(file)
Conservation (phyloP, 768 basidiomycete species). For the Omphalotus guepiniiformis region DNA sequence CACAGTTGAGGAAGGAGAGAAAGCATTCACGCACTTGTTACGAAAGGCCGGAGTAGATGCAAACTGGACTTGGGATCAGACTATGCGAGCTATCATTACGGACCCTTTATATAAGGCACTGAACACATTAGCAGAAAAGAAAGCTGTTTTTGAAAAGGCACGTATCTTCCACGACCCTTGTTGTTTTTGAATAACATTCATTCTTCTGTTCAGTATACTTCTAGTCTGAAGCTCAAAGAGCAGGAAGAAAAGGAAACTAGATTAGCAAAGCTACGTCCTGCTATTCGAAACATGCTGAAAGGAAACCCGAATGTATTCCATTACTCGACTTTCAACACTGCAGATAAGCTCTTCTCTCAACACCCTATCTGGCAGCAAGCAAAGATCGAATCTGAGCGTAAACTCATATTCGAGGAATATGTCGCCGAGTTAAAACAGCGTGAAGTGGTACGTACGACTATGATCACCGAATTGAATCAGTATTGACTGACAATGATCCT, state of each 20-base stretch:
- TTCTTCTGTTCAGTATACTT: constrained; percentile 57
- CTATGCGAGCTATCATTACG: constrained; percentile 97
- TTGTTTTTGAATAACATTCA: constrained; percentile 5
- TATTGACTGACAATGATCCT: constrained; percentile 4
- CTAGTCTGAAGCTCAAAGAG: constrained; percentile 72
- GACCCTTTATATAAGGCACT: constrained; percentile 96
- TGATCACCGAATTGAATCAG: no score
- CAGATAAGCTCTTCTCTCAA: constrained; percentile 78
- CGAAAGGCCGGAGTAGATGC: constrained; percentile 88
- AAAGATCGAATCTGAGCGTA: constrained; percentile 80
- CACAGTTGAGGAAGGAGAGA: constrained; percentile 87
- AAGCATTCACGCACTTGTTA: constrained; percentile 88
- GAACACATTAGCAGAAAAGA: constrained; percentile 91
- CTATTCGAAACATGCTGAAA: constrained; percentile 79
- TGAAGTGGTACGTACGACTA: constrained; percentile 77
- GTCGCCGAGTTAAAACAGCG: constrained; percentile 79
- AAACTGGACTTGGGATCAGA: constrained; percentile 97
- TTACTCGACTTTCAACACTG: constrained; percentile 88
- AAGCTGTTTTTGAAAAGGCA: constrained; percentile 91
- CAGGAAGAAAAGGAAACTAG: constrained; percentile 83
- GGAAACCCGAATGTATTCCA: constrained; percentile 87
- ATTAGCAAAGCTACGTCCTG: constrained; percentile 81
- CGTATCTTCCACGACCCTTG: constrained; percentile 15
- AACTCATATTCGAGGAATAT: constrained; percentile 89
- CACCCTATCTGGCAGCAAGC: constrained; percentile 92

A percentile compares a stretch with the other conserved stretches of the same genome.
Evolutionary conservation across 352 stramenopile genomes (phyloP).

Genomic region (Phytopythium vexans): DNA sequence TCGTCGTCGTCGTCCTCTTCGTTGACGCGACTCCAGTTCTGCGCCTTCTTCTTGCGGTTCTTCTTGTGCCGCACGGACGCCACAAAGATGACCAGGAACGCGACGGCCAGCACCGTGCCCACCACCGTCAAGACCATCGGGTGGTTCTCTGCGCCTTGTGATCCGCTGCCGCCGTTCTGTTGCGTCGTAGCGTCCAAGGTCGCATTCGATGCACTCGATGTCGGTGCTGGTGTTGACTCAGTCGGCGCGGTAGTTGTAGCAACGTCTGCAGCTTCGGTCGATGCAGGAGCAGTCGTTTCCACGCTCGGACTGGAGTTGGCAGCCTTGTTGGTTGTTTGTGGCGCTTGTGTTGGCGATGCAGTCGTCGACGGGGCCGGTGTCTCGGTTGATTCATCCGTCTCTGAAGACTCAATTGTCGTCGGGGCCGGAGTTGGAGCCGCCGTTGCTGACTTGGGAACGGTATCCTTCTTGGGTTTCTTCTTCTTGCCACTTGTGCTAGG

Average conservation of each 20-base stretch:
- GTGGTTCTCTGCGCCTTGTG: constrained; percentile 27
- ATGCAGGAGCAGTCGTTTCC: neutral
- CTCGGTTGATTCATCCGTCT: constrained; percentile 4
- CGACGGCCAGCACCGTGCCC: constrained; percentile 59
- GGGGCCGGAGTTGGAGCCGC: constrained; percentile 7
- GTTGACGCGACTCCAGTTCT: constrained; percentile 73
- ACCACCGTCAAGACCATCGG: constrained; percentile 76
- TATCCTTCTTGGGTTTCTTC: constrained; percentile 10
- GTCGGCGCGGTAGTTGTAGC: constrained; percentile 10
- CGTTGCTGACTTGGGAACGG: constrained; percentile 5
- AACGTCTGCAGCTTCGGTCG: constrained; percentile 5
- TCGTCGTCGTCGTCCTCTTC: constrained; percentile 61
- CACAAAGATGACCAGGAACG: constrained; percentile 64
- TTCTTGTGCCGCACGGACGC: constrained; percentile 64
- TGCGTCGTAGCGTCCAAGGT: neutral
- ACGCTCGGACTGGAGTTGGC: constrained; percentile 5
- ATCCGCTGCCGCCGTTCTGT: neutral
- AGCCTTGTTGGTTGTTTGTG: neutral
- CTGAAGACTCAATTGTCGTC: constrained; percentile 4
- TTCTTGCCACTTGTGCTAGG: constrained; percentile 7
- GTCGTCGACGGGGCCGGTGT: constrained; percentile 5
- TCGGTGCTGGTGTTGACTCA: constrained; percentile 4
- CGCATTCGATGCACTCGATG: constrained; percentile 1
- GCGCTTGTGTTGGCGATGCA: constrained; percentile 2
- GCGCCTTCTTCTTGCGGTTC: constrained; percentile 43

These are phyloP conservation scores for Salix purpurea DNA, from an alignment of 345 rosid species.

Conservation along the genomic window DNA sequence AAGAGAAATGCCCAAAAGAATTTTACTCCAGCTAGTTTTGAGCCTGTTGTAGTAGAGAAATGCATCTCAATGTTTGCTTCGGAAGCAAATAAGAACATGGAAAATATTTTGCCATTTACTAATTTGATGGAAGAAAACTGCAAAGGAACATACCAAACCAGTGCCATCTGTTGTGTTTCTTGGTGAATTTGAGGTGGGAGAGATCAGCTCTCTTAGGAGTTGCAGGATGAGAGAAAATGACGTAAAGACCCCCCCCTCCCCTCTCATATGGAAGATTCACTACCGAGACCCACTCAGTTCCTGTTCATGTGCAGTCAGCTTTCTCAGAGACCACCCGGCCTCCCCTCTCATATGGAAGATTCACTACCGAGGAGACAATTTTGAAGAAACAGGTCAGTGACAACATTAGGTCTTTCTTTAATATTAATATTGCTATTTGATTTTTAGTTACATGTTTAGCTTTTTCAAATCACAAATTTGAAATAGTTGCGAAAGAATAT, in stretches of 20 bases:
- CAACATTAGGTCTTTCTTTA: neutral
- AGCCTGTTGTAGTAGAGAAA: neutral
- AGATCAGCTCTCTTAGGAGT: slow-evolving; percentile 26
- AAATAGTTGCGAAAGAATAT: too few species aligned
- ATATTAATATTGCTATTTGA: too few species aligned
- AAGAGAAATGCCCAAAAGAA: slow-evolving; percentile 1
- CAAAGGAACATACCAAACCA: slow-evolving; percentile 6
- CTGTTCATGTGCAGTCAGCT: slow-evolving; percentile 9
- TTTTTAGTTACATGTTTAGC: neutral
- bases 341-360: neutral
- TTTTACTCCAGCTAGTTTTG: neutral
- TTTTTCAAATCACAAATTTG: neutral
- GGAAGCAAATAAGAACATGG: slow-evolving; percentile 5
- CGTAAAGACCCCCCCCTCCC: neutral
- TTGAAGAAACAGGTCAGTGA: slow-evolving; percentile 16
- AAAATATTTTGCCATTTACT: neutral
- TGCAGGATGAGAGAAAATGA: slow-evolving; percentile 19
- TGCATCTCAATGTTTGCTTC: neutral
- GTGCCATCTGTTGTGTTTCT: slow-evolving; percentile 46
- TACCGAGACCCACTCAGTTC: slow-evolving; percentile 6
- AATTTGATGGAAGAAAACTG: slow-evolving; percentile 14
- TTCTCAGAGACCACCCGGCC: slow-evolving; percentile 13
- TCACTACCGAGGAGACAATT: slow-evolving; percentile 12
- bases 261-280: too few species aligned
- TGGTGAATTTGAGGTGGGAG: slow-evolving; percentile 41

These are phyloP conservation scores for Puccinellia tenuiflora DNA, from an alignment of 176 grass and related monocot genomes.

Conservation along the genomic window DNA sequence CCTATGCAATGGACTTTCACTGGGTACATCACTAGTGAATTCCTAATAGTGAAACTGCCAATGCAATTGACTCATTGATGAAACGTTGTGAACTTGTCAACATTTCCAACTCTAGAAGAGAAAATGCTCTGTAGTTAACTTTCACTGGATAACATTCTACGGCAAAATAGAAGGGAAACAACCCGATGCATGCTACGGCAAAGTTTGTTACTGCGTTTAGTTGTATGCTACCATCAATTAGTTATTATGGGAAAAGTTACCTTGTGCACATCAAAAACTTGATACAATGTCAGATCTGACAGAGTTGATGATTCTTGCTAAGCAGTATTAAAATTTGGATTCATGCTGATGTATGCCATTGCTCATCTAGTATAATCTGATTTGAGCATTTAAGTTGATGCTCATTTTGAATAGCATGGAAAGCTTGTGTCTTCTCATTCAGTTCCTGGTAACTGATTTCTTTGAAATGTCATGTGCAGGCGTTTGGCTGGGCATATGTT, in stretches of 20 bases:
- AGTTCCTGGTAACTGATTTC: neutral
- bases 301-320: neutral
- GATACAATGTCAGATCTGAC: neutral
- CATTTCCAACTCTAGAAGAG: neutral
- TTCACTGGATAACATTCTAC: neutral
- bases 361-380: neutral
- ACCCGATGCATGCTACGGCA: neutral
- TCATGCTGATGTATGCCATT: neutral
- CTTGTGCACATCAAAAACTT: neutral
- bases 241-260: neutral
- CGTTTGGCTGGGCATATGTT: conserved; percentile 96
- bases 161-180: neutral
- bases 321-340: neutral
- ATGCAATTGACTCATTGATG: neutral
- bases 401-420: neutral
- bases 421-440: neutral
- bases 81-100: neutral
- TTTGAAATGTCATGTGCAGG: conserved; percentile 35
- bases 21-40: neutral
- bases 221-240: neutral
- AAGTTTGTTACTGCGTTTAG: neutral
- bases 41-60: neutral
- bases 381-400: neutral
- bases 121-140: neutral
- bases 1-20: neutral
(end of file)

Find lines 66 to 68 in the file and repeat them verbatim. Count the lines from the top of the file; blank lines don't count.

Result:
- TTTTTAGTTACATGTTTAGC: neutral
- bases 341-360: neutral
- TTTTACTCCAGCTAGTTTTG: neutral